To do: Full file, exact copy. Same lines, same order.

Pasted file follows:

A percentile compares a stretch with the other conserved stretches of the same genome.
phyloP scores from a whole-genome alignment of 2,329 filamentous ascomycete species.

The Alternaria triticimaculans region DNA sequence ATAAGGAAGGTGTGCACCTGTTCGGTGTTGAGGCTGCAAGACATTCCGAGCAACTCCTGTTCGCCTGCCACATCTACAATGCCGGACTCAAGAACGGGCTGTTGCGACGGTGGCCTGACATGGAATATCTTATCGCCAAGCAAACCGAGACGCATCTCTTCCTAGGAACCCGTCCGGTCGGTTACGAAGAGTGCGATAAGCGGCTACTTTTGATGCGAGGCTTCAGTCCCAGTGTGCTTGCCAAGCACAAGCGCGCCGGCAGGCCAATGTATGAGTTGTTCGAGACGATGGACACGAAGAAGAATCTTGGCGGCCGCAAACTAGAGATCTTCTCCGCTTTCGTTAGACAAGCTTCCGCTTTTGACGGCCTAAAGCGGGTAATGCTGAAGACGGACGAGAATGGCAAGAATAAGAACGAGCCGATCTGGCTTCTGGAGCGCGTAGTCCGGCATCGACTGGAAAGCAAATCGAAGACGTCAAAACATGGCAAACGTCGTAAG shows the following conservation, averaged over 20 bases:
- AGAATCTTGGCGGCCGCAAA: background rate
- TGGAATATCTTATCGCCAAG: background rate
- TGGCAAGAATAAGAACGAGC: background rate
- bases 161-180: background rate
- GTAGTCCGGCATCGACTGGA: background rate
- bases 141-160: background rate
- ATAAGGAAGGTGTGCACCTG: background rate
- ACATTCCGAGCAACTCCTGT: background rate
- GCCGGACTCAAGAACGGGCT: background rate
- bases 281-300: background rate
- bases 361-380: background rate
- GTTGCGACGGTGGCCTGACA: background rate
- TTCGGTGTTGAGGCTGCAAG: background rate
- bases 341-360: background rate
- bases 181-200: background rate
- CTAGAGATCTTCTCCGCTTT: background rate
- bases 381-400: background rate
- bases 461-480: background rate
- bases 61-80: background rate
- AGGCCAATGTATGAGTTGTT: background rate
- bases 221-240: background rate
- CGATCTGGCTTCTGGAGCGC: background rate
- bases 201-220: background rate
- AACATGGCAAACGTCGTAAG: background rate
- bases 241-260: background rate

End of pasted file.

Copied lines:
A percentile compares a stretch with the other conserved stretches of the same genome.
phyloP scores from a whole-genome alignment of 2,329 filamentous ascomycete species.

The Alternaria triticimaculans region DNA sequence ATAAGGAAGGTGTGCACCTGTTCGGTGTTGAGGCTGCAAGACATTCCGAGCAACTCCTGTTCGCCTGCCACATCTACAATGCCGGACTCAAGAACGGGCTGTTGCGACGGTGGCCTGACATGGAATATCTTATCGCCAAGCAAACCGAGACGCATCTCTTCCTAGGAACCCGTCCGGTCGGTTACGAAGAGTGCGATAAGCGGCTACTTTTGATGCGAGGCTTCAGTCCCAGTGTGCTTGCCAAGCACAAGCGCGCCGGCAGGCCAATGTATGAGTTGTTCGAGACGATGGACACGAAGAAGAATCTTGGCGGCCGCAAACTAGAGATCTTCTCCGCTTTCGTTAGACAAGCTTCCGCTTTTGACGGCCTAAAGCGGGTAATGCTGAAGACGGACGAGAATGGCAAGAATAAGAACGAGCCGATCTGGCTTCTGGAGCGCGTAGTCCGGCATCGACTGGAAAGCAAATCGAAGACGTCAAAACATGGCAAACGTCGTAAG shows the following conservation, averaged over 20 bases:
- AGAATCTTGGCGGCCGCAAA: background rate
- TGGAATATCTTATCGCCAAG: background rate
- TGGCAAGAATAAGAACGAGC: background rate
- bases 161-180: background rate
- GTAGTCCGGCATCGACTGGA: background rate
- bases 141-160: background rate
- ATAAGGAAGGTGTGCACCTG: background rate
- ACATTCCGAGCAACTCCTGT: background rate
- GCCGGACTCAAGAACGGGCT: background rate
- bases 281-300: background rate
- bases 361-380: background rate
- GTTGCGACGGTGGCCTGACA: background rate
- TTCGGTGTTGAGGCTGCAAG: background rate
- bases 341-360: background rate
- bases 181-200: background rate
- CTAGAGATCTTCTCCGCTTT: background rate
- bases 381-400: background rate
- bases 461-480: background rate
- bases 61-80: background rate
- AGGCCAATGTATGAGTTGTT: background rate
- bases 221-240: background rate
- CGATCTGGCTTCTGGAGCGC: background rate
- bases 201-220: background rate
- AACATGGCAAACGTCGTAAG: background rate
- bases 241-260: background rate